During the midterm elections, it came to light that half of the individuals who received more than $5,000 from Onward Together had personal connections to Clinton or her presidential campaign. Twenty-six people received money from the non-profit, more than a dozen of whom had a history of working with Clinton. Mike Levin, a former environmental attorney running for a California congressional seat, was one such recipient. While attending Stanford University, Levin was introduced to Chelsea Clinton, and later worked for Hillary Clinton’s campaign. Deb Haaland, who served as the chairwoman of New Mexico’s Democratic Party and as a superdelegate at the 2016 Democratic National Convention, also received money for her congressional campaign.  In total, Onward Together contributed $280,000 to 60 Democratic candidates during the 2018 midterm race. 
Individuals who received money from Onward Together, but had no prior connection to Clinton, were running for races in states where she narrowly won against Donald Trump. Reporters for Politico also noticed that several of those districts used outdated ballot systems, and were considered at increased risk for election fraud, which was a key narrative for the Clinton campaign in the wake of the election. 
Nearly a full year after Clinton announced Onward Together, a donor in Seattle opened a complaint with the state’s attorney general after weeks of unsuccessful attempts to cancel his recurring donation to the non-profit. “Onward Together (OT) accepts payment information, but provides no ability to alter or cancel donations once the initial donation is received,” he wrote. Despite starting his donation in May, he had never received a receipt for his monthly contributions. Onward Together added a cancel button to its website in response. 
Onward Together announced five initial partner organizations: Color of Change, Emerge America, Indivisible, Swing Left, and Run for Something. The organization claims to have granted $2.5 million to its partners since its foundation. A second cadre of organizations has since been added to Onward Together’s program: Youth Action, The Arena, Collective PAC, iVote, Latino Victory, and Voto Latino.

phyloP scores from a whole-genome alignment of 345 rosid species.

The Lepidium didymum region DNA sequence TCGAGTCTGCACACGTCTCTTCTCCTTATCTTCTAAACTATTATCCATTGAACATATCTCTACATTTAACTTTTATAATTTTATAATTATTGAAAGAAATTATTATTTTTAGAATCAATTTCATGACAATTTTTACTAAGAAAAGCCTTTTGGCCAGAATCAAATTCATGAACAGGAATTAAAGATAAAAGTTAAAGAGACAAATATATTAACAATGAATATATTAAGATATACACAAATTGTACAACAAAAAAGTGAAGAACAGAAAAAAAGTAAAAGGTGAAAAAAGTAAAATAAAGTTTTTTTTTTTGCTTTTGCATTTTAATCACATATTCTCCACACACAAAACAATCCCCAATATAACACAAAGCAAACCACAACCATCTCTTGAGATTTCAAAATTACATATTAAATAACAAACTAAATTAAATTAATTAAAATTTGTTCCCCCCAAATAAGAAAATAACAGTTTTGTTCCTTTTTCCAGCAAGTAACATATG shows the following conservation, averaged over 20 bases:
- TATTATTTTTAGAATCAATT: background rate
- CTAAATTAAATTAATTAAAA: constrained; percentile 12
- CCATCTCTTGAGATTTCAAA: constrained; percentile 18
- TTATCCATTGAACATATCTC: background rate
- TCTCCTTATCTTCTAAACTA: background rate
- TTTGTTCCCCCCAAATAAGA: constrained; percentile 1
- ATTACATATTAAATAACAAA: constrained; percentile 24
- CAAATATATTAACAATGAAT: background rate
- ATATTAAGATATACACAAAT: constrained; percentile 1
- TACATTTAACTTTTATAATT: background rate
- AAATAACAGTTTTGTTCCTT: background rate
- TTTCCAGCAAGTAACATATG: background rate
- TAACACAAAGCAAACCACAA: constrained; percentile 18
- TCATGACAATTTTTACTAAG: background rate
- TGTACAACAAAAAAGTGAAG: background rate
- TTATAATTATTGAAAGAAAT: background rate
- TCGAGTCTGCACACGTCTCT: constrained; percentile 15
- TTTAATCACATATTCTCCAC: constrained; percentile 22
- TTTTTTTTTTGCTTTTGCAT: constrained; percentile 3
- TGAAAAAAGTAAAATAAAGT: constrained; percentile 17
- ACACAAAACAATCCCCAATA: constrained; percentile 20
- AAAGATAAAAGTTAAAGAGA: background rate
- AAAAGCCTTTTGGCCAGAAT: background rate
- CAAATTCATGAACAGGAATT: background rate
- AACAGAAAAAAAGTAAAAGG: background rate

When Onward Together made its debut, one of the five original advocacy organizations, The Indivisible Project, which represents a coalition of 5,800 local groups, said it would not accept the offer of financial support. 
In addition to funding its regular partners, Onward Together has approved small grants in “urgent” political moments. Recipients include EMILY’s List, APIA Vote, National Redistricting Foundation, the Victory Institute, and Greater Wisconsin.
Hillary Clinton sold her donor list and campaign software used in the 2016 election to the Democratic National Committee in exchange for more than $2 million in donations to Onward Together. The DNC paid $1.65 million to rent the campaign’s resources, while the Democratic Congressional Campaign Committee bought the same material for another $700,000. At the time, the DNC was deeply in debt. 
The very existence of Onward Together, a tax-exempt 501(c)(4) social welfare organization, stands in contrast to Clinton’s rhetoric on the subject of campaign finance law. In the final presidential debate of the 2016 election, Clinton said she would nominate Supreme Court justices that would “say no to Citizens United, a decision that has undermined the election system in our country because of the way it permits dark, unaccountable money to come into our electoral system.”  Onward Together, like other 501(c)(4) nonprofits, is not required to disclose its donors under IRS rules.